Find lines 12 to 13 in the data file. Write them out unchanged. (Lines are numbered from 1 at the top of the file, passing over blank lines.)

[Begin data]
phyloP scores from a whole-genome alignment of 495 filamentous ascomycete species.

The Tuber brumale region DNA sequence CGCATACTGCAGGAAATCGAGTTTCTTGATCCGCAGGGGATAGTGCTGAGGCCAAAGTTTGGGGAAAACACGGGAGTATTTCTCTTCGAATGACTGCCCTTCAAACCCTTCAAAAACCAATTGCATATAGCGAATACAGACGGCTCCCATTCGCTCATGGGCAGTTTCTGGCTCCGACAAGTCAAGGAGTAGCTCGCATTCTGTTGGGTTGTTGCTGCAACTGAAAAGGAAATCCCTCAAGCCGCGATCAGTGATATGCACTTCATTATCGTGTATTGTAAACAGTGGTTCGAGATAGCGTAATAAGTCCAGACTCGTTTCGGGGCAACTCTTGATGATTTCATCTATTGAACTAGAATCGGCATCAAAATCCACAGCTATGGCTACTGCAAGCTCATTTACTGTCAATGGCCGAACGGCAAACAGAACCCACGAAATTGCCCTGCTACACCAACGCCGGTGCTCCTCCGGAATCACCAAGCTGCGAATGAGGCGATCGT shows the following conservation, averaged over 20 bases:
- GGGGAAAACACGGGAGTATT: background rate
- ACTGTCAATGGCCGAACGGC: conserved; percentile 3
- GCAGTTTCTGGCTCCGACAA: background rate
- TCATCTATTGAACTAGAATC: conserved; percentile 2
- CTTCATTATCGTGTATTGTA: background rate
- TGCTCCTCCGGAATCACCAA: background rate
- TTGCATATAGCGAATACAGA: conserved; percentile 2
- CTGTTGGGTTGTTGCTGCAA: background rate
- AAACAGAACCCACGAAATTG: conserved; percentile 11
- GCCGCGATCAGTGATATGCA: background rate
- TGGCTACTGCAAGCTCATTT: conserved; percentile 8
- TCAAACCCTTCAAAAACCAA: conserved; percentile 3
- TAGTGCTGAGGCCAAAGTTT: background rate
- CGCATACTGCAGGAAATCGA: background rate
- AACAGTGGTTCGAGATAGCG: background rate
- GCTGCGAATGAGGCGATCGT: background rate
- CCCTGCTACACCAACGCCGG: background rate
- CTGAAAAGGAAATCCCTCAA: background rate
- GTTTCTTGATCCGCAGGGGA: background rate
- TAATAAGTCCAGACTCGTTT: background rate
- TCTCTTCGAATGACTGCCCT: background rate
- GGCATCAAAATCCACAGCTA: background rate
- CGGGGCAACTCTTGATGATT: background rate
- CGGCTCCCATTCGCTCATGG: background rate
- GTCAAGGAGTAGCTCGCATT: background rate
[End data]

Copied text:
- GCCGCGATCAGTGATATGCA: background rate
- TGGCTACTGCAAGCTCATTT: conserved; percentile 8